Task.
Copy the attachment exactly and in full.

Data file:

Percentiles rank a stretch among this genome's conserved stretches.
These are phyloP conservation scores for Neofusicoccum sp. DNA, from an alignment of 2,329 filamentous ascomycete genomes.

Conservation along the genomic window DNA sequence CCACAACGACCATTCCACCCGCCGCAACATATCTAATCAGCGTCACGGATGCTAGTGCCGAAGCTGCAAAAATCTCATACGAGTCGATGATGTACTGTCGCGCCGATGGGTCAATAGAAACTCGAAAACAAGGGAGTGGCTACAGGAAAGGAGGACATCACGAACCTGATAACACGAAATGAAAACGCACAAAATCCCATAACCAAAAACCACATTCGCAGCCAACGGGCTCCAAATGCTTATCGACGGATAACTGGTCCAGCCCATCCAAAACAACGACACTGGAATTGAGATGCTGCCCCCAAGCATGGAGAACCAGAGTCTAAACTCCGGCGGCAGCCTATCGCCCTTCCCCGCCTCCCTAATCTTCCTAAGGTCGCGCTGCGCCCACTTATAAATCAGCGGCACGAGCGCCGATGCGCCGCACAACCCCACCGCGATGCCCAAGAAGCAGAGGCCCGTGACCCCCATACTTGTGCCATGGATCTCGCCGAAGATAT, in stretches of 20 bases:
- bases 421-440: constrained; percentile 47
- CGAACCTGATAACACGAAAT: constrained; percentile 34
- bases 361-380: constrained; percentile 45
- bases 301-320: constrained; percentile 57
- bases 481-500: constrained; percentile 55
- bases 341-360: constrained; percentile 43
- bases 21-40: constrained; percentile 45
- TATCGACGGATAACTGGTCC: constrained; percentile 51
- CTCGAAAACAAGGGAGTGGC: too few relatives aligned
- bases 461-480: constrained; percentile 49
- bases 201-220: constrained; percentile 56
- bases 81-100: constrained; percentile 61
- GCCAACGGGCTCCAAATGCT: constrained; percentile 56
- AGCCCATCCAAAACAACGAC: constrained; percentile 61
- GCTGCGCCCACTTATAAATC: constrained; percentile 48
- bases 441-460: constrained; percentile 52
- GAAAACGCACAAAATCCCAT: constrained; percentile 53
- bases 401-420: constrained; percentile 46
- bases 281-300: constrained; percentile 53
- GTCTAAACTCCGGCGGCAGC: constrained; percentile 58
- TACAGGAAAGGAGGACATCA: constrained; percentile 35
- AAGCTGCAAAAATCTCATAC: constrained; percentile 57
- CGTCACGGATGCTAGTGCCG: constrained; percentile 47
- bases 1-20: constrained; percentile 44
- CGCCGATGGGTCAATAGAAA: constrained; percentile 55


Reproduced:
Percentiles rank a stretch among this genome's conserved stretches.
These are phyloP conservation scores for Neofusicoccum sp. DNA, from an alignment of 2,329 filamentous ascomycete genomes.

Conservation along the genomic window DNA sequence CCACAACGACCATTCCACCCGCCGCAACATATCTAATCAGCGTCACGGATGCTAGTGCCGAAGCTGCAAAAATCTCATACGAGTCGATGATGTACTGTCGCGCCGATGGGTCAATAGAAACTCGAAAACAAGGGAGTGGCTACAGGAAAGGAGGACATCACGAACCTGATAACACGAAATGAAAACGCACAAAATCCCATAACCAAAAACCACATTCGCAGCCAACGGGCTCCAAATGCTTATCGACGGATAACTGGTCCAGCCCATCCAAAACAACGACACTGGAATTGAGATGCTGCCCCCAAGCATGGAGAACCAGAGTCTAAACTCCGGCGGCAGCCTATCGCCCTTCCCCGCCTCCCTAATCTTCCTAAGGTCGCGCTGCGCCCACTTATAAATCAGCGGCACGAGCGCCGATGCGCCGCACAACCCCACCGCGATGCCCAAGAAGCAGAGGCCCGTGACCCCCATACTTGTGCCATGGATCTCGCCGAAGATAT, in stretches of 20 bases:
- bases 421-440: constrained; percentile 47
- CGAACCTGATAACACGAAAT: constrained; percentile 34
- bases 361-380: constrained; percentile 45
- bases 301-320: constrained; percentile 57
- bases 481-500: constrained; percentile 55
- bases 341-360: constrained; percentile 43
- bases 21-40: constrained; percentile 45
- TATCGACGGATAACTGGTCC: constrained; percentile 51
- CTCGAAAACAAGGGAGTGGC: too few relatives aligned
- bases 461-480: constrained; percentile 49
- bases 201-220: constrained; percentile 56
- bases 81-100: constrained; percentile 61
- GCCAACGGGCTCCAAATGCT: constrained; percentile 56
- AGCCCATCCAAAACAACGAC: constrained; percentile 61
- GCTGCGCCCACTTATAAATC: constrained; percentile 48
- bases 441-460: constrained; percentile 52
- GAAAACGCACAAAATCCCAT: constrained; percentile 53
- bases 401-420: constrained; percentile 46
- bases 281-300: constrained; percentile 53
- GTCTAAACTCCGGCGGCAGC: constrained; percentile 58
- TACAGGAAAGGAGGACATCA: constrained; percentile 35
- AAGCTGCAAAAATCTCATAC: constrained; percentile 57
- CGTCACGGATGCTAGTGCCG: constrained; percentile 47
- bases 1-20: constrained; percentile 44
- CGCCGATGGGTCAATAGAAA: constrained; percentile 55